Chicago, IL Storm Blows Buildings Down, Apr 1892

Frightful Disaster At Chicago
A Seven-Story building Blown Over on the Adjoining Occupied Residences
Eight of the Occupants Crushed to Death, Seven mortally Wounded, and Others Badly Hurt

Chicago, April 2.--Deathg rode into the city on a mighty puff of wind that hurled the rain in sheets upon the pavements shortly before 6 o'clock last evening. The storm struck the seven-story building at 14 and 16 Pearce street a blow that caused the structure to collapse and in its fall it crushed a frame cottage into kindling wood. Fourteen people are supposed to have been in the little house, and the following list of the dead and wounded tells the frightful story: MRS. ELIZA ALLEN, an invalid, who lived on the second floor, crushed about the head and body; MRS. J.L. GOWAN, crushed about the abdomen; WILLIAM GOWAN, 3 years old, head crushed; MARY GOWAN, 4 years old, smothered beneath the debris; DAVID D. HEWLETT, 8 months old, frightfully crushed; EDWARD MOTT, 2 years old, smothered; HORACE MOTT, 5 years old, smothered; MARY WALSH, 20 years old, a niece of MRS. GOWAN.

A Long List of the Injured

JAMES GOWEN, 30 years old, leg broken and hurt internally-may live; ALICE HEWLETT, 8 years old, crushed about the legs, head and body-cannot live; MRS. ADA KEOWN, hurt about the head and injured internally-will die; JAMES MOTT, crushed about the head-mortally injured; MRS. JAMES MOTT, fatally hurt; JANE MOTT, 12 years old, spine injured-may die; MAMIE MOTT, 10 years old, serious wounds on the head-probably live; HORACE WYGANT, bruised about the body and shoulders-will die; MARY WYGANT, wife of Horace, terribly crushed about the body and head-will die; HORACE WYGANT, infant, head crushed-will die; MRS. ELLEN GLEASON, slightly injured; MRS. KATE O'SHAUNESSY, slightly cut about the face; MARK SEAVEY, slightly cut about head; MRS. FRANK GILLENNY, slightly hurt; HENRY WASCOE, arm cut; JACOB JAQUES , [illegible] and arms, not seriously; [illegible] cut on head and left leg.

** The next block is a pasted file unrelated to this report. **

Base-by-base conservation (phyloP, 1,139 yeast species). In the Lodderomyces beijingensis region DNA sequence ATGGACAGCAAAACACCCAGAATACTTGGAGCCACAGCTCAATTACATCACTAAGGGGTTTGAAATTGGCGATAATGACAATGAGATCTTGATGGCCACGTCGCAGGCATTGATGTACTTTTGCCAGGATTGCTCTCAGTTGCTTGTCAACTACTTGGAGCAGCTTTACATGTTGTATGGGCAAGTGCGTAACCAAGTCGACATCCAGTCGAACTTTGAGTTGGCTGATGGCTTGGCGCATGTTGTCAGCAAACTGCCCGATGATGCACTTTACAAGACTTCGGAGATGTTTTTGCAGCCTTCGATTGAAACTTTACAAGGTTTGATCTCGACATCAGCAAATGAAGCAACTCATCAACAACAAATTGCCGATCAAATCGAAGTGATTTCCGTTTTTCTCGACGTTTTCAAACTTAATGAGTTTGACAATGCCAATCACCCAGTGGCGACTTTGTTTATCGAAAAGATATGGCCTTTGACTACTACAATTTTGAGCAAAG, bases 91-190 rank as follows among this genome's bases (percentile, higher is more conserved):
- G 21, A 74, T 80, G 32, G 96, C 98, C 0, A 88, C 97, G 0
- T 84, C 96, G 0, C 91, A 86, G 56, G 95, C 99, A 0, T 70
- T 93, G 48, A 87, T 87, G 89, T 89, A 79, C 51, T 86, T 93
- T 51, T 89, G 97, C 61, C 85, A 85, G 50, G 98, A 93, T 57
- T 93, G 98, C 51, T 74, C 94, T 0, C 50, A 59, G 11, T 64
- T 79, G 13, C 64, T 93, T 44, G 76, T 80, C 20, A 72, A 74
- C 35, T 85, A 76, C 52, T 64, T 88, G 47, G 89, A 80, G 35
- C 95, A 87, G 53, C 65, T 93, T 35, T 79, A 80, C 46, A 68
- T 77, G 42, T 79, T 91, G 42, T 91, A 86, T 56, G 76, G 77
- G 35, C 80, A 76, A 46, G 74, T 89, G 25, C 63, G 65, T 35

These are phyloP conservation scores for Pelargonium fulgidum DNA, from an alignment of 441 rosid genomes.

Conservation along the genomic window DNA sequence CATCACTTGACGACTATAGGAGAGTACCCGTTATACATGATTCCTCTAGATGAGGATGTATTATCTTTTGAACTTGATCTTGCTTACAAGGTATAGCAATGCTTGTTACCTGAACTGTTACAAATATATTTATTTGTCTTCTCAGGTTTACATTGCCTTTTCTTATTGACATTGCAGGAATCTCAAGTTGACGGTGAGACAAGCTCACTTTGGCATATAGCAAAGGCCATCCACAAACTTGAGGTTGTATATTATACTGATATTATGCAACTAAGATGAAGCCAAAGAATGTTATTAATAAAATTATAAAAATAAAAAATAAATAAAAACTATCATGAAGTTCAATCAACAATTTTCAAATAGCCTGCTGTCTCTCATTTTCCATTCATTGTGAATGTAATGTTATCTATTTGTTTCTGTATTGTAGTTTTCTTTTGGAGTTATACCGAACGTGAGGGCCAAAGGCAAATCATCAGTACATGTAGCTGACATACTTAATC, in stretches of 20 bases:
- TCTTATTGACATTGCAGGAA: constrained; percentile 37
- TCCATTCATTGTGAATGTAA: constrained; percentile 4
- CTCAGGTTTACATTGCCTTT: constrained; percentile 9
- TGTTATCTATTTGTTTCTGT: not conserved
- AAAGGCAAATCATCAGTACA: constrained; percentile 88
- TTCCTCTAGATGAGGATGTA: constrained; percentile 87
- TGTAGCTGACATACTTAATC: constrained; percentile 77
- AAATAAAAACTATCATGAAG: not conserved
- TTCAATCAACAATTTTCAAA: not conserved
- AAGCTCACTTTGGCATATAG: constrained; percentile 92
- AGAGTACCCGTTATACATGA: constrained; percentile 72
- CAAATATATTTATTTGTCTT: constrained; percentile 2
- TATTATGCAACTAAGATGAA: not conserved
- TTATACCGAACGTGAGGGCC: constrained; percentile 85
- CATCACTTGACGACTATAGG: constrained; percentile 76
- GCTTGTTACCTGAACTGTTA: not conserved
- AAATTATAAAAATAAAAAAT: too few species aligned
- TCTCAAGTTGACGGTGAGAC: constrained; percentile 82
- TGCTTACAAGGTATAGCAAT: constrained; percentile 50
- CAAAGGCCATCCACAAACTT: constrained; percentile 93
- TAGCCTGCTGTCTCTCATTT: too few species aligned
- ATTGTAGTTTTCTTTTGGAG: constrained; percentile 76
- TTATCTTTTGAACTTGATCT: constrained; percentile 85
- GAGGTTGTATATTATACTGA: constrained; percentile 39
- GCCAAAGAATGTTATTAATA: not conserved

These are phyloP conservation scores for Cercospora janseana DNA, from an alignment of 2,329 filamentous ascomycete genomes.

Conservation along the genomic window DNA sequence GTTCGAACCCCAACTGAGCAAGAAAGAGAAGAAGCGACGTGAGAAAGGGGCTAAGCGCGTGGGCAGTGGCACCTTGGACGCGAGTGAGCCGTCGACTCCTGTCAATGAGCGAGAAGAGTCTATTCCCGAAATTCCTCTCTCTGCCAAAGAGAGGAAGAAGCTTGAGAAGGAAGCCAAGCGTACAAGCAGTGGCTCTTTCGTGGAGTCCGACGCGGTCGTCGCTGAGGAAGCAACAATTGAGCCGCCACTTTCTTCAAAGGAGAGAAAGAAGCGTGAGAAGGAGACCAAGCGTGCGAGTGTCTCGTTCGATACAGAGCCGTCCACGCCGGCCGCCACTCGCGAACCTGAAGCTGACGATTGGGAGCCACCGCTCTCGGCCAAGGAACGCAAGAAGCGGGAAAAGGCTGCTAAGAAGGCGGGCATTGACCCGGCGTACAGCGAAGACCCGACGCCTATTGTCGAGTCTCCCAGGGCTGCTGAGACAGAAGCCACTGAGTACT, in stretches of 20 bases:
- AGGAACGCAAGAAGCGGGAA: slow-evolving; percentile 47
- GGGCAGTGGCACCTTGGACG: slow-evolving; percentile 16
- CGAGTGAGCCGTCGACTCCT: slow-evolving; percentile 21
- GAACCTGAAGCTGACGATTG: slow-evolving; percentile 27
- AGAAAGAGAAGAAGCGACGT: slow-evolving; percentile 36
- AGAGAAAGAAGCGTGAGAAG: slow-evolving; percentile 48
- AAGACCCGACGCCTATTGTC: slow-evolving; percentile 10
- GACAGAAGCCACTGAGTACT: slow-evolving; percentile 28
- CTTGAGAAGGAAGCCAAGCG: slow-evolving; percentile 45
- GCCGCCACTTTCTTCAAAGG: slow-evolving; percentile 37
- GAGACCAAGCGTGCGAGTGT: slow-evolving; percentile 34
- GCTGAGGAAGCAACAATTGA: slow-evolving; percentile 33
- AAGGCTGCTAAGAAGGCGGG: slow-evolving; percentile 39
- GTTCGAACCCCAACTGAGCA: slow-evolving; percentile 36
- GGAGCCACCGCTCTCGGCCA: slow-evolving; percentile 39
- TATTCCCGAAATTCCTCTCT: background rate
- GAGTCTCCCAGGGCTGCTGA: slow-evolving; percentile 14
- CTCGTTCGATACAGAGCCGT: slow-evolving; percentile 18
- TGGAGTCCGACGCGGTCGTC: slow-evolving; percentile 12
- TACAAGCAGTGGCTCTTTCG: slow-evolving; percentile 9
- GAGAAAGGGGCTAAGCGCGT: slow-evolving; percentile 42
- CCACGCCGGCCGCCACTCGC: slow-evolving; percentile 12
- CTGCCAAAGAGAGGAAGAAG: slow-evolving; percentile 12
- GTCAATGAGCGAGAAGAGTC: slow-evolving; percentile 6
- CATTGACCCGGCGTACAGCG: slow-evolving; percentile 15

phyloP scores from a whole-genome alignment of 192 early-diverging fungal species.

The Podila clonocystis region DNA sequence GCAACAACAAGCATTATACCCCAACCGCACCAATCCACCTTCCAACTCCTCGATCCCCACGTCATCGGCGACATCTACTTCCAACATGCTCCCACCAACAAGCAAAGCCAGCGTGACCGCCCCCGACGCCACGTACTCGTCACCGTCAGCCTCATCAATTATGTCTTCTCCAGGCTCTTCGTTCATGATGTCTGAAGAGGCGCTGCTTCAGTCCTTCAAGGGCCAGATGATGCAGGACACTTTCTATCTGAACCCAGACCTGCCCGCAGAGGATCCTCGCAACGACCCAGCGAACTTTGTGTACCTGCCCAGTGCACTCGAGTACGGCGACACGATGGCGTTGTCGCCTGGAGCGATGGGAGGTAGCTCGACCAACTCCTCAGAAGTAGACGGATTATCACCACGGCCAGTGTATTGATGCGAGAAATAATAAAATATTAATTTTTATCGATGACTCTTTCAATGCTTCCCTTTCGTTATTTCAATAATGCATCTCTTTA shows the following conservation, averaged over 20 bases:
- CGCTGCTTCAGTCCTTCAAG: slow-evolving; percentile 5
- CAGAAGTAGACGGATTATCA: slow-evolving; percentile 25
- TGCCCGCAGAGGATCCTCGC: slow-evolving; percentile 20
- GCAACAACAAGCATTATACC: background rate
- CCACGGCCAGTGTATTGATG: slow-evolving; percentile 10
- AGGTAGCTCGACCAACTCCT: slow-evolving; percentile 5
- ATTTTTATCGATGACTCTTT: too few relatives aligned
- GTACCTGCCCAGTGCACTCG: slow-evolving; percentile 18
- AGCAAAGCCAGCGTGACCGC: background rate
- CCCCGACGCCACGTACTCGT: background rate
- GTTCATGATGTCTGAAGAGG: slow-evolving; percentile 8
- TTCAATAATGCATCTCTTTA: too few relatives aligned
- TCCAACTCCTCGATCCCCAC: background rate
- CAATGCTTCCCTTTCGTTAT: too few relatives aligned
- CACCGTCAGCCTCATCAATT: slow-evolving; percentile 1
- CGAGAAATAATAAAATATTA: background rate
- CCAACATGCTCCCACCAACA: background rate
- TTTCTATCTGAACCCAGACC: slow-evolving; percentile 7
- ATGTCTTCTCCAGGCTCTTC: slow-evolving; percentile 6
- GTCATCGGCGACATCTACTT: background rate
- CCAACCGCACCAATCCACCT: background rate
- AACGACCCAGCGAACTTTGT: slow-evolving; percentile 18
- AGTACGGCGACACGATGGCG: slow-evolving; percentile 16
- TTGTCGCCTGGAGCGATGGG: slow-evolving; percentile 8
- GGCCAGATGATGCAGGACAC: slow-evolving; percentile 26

Joliet Man Missing

[illegible] EIRSDALE, of Joliet, Ills., a cousin of SARAH GOWAN, may also be numbered with the dead whose bodies have not been recovered. He came to the city several days ago to visit his friends and relatives and stayed at JAMES GOWAN’S house. It was not learned until late last night that he was in the house at the time, but the fact was established when no trace of him could be found elsewhere.

The Death Dealing Blast

For some minutes the rain had been falling in torrents, accompanied by frequent flashes of lightning and deafening thunder. The wind rapidly increased in velocity, and then came the blast that caused the disaster. It came from the south and west. On the west side of the building, which towered fifty feet above the frame houses, were many open windows, while the east side wall was solid. The wind seemed to life the roof slightly, and then with a mighty crash, heard half a mile away, it fell to the eastward. The base of the west wall was thrown outward, and it lifted from its foundation the cottage on that side of the building and hurled it with frightful force across an alley eight feet wide against the cottage on the other side of the narrow thoroughfare.

Buried Beneath The Debris

The houses to the east of the collapsed structure bore the brunt of the fall. The two-story frame cottage at 12 Pearce street was buried beneath the thousand tons of brick and mortar. The cottage of 10 Pearce street was torn and twisted, and will be taken down at once. It is unsafe and could not resist the power comprized(sic) in an ordinary summer breeze. The cottages at 20 Pearce street and 18 ½ Pearce street were also so badly torn that they will have to come down.

Davenport Daily Leader, Davenport, IA 3 Apr 1892